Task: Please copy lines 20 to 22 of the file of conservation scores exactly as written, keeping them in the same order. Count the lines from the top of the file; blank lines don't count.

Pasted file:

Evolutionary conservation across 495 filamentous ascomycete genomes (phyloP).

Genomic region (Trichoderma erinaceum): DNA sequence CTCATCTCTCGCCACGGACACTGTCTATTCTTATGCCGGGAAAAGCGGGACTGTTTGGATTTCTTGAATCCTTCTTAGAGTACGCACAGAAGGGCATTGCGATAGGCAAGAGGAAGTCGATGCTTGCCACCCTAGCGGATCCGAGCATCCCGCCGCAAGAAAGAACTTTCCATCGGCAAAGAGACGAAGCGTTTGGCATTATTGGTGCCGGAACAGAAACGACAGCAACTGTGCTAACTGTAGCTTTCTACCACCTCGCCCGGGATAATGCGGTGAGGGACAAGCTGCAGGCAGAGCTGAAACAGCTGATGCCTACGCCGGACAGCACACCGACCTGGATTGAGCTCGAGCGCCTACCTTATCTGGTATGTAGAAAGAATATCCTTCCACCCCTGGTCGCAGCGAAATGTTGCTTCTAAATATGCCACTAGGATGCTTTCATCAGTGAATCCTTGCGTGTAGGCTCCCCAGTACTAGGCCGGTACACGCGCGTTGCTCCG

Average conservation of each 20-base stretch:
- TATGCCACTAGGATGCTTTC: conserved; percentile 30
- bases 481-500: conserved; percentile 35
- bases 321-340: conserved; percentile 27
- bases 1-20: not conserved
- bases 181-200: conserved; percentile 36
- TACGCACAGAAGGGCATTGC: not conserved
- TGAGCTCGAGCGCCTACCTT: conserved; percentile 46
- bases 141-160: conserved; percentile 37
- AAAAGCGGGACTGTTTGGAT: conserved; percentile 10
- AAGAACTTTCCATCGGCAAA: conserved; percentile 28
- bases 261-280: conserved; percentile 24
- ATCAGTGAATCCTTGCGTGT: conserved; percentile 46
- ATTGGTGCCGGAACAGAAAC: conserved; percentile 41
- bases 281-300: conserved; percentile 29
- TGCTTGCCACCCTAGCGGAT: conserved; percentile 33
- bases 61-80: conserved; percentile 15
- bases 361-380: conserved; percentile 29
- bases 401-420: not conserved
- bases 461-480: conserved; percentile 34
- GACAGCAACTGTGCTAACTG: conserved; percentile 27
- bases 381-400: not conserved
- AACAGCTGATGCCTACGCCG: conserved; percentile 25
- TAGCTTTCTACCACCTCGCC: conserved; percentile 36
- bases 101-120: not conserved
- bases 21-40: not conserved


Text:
- bases 361-380: conserved; percentile 29
- bases 401-420: not conserved
- bases 461-480: conserved; percentile 34